"I Danced in the Desert" by Marguerite Empey (Photographs by David M. Mills) as published in the November 1955 issue of Art Photography.
Pleasant recollections have proven to be even more tenacious than desert sand. Although I have shaken and danced the last of the sticky particles out of clothing and toe shoes, I still love to tell my friends of the desert's glory.
To catch its splendor, the photographer David Mills and I met at six-thirty one Tuesday morning to face a dark wintry sky. A two-hour drive from Hollywood gave us time to review our plans for shooting and to become sufficiently awake to enjoy searching for the right location. Neither of us was well acquainted with the area or with the whims of drifting sand, but we soon found an ideal spot.
Exploring off the main highway, we drove down narrow unpaved roads between towering date palms and orange trees. The exotic atmosphere allowed my imagination to transform the pigs beneath the trees into Bedouins with their camels. However, I realistically restrained Mr. Mills from using too much film on this subordinate subject, lest he run out of film before we accomplished our mission.
At the end of the road only a "dry" arroyo separated us from our goal. But this arroyo contained some very wet mud from a recent shower. Mr. Mills, with his cameras and equipment, strode manfully through, coming out with a completely disguised pair of shoes. This didn't look like much fun, so I took mine off and walked across, squishing the mud through my toes as I went. My moment of happy idiocy was shortlived, however, for I arrived at the opposite bank with messy feet and nothing with which to clean them. Fortunately, as we climbed to our photographic site, the dry warm sand made them as clean as if they had been washed.
While Mr. Mills arranged his equipment, I began a preliminary skirmish with the wind over the management of my hair. The wind was quite playful, so I had to settle for a sort of compromise.
Our plan for dance-action shots went very well. It was one of those infrequent days when one pose flows smoothly into another without apparent effort or thought. Two hours of leaping and turning in the sand made me ready to enjoy working in a more leisurely manner. I began to feel sorry for the photographer, weighted as he was with meters and film and lenses while I had nothing but the sun and breeze for a garment.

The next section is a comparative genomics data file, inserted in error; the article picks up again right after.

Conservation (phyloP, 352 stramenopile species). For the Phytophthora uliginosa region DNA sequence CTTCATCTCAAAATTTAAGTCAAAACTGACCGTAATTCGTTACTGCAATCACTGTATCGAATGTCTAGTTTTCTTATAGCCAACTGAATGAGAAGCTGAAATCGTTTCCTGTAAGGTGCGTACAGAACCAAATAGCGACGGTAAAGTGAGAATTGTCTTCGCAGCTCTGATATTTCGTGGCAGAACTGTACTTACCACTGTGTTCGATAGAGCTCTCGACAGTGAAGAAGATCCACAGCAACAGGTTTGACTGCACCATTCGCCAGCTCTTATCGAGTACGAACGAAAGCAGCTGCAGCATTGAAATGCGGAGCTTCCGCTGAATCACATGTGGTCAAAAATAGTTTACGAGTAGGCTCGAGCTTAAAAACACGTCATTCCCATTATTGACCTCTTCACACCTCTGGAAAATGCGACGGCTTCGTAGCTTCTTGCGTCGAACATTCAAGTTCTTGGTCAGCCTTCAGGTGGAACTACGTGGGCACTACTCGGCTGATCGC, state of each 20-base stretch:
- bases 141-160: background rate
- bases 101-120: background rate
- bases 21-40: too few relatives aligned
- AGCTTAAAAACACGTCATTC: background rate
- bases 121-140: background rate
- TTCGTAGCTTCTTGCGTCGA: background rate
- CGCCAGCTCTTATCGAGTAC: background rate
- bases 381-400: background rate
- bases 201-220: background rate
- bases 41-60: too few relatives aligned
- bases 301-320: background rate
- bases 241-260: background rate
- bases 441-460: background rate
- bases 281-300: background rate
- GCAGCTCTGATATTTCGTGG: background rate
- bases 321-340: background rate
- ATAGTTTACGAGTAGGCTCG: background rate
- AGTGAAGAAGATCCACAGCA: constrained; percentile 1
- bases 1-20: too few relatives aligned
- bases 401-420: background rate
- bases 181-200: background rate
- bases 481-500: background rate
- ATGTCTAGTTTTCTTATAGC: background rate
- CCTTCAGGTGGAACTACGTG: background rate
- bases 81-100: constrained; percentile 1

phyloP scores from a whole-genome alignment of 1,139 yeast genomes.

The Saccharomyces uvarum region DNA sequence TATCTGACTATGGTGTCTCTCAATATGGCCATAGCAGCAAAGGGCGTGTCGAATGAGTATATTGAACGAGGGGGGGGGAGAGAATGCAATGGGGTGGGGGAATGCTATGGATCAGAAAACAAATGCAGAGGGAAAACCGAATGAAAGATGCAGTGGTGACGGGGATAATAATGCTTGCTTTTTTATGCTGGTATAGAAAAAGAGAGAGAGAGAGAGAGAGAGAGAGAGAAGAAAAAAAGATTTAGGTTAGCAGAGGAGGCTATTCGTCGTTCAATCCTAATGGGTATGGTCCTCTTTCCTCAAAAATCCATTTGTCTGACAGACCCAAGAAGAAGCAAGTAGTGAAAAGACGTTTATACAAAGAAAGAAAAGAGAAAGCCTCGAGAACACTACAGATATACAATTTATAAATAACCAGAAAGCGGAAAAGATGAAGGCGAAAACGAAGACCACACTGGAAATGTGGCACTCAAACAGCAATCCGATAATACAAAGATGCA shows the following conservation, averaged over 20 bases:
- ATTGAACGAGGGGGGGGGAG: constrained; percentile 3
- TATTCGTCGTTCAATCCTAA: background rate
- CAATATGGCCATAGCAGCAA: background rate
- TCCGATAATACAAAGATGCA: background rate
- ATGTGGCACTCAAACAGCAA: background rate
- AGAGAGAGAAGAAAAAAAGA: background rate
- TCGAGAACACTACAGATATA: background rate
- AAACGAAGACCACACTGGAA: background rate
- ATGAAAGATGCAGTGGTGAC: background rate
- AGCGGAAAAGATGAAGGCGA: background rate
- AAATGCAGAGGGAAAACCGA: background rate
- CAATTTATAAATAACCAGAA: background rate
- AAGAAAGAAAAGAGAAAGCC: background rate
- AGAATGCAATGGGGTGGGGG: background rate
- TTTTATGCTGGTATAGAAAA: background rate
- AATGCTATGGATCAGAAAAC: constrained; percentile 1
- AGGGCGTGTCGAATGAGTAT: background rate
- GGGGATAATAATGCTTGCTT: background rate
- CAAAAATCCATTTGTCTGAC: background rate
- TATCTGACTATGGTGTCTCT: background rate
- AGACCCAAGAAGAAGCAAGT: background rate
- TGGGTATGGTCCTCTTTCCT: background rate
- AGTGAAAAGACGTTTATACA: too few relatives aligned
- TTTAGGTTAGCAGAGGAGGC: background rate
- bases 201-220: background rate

Sometimes the best pictures happen by chance abetted by a good photographer's alert artistry. That day, two of my favorite pictures were taken: one while I was getting up from a reclining pose and the other while I was resting. I feel confident that when working with Mr. Mills, no happy combination of position and background will be wasted.
The third and fourth hours spent in the hot sun left us thirstier than I had ever been. When the film ran out we were both glad to plod back across the dunes and the slightly drier arroyo to the car. Then to Palm Springs for lunch--preceded first by four glasses of water each! Still attracted by cold foods, we ate ice cream cones on our tour of the town before leaving.
The lengthening shadows of roadside palms and orange trees beat a silent but rhythmic tattoo on my drowsy vision during the ride back to Hollywood, where we sifted out sand, desert dreams, and eventually, the successful photos which we are proud to show you.